How to become a RN from CNA

by Maria Pavel on April 18, 2011

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If you are looking for a rewarding career in the medical field without having to go for years to a medical college to become a doctor, then you might want to consider getting into the nursing field. One of the first steps that most people take is to become a CNA.

This gives you the ability to learn the roles that you can look forward to from the ground up. You will also find that a lot of nursing facilities will pay for you to become a CNA as long as you work for them after you are certified.

How to become a RN from CNA

How to become a RN from CNA

These same facilities will work with you to become a RN as well, and will help you out with tuition fees. This is a good aspect for people that may not have the money to get into the nursing field. You will also find that starting out as a CNA will give you valuable knowledge that will make being an RN even easier. CNA’s always start out doing the “grunt work” in the nursing field, and being able to understand what that is like will make you a better RN in the long run.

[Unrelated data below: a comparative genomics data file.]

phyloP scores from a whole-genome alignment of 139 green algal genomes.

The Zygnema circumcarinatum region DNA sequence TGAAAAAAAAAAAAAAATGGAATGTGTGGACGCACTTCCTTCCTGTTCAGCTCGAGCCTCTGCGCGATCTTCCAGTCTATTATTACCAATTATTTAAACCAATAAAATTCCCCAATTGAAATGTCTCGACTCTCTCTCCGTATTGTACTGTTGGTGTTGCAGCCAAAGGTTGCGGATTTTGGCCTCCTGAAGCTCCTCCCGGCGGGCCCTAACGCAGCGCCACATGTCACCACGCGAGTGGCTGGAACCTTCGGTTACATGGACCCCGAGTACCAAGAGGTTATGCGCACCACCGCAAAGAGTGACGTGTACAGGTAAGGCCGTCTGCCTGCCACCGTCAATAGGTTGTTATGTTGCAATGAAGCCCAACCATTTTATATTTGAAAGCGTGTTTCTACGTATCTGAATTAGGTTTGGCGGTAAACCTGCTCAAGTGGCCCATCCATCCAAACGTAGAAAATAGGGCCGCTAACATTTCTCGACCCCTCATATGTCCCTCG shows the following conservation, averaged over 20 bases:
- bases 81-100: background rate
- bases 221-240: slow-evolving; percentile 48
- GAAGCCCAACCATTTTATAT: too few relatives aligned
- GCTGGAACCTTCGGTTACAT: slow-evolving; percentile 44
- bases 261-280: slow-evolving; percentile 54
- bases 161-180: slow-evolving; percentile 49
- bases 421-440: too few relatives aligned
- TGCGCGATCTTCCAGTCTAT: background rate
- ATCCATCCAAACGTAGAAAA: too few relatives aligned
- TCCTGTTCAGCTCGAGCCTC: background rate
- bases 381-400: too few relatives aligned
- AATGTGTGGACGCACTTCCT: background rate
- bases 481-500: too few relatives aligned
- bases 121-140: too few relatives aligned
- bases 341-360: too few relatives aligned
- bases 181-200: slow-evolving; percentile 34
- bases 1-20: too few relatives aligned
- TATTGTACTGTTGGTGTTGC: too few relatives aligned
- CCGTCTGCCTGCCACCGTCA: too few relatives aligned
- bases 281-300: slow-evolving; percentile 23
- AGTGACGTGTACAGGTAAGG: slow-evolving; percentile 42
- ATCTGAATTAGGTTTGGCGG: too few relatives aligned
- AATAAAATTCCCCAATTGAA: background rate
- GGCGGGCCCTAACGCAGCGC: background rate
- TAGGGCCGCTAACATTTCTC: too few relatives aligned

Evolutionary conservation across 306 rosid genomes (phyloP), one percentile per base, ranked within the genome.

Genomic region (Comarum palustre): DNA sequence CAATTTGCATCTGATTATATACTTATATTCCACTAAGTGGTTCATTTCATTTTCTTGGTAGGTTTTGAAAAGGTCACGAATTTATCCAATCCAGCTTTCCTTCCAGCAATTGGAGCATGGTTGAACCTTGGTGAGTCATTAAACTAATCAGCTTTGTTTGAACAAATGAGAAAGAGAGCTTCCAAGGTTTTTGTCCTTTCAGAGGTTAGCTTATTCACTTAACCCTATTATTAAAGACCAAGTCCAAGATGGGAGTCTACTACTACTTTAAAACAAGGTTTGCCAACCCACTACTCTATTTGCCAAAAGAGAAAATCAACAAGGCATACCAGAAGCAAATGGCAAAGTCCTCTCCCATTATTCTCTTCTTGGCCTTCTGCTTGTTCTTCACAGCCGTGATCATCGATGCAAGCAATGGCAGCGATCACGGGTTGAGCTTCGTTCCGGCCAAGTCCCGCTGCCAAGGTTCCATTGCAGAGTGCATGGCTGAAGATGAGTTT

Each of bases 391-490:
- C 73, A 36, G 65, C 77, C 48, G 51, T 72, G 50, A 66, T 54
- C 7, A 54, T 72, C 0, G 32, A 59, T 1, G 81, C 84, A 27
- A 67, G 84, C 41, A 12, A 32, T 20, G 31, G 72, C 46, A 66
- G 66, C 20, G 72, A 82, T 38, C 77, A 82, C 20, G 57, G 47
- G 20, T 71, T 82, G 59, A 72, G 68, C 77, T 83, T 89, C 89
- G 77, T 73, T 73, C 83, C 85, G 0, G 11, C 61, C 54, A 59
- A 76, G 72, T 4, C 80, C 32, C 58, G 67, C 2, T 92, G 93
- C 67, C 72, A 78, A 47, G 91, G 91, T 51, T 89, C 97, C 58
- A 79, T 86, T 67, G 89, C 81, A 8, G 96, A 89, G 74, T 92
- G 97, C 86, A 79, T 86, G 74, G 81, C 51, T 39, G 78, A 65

In order to become an RN, you will need to register with an accredited nursing college. These classes will require a certain amount of classroom study along with a certain amount of clinical study. Becoming an RN takes a bit more time than becoming a CNA. But having that CNA license will go a long way to making your transition to an RN much easier. When you are a CNA, you are already watching what the RNs are doing every day and you will have that knowledge when you go in for your classes.

Some people will tell you that it is better to forget about the CNA license and go straight to the RN aspect. While some people will find this an advantageous career move, the reality is that you will be losing out in the long run. Sure, it may take you longer to get your RN license if you become a CNA first, but you will get much more knowledge while working with the patients and that is what makes a great nurse. But ultimately the choice is yours and yours alone, and no one can tell you anything different.

If you are unsure about a nursing career, then having your CNA first will let you know fairly quickly whether or not this choice is something that you can live with.

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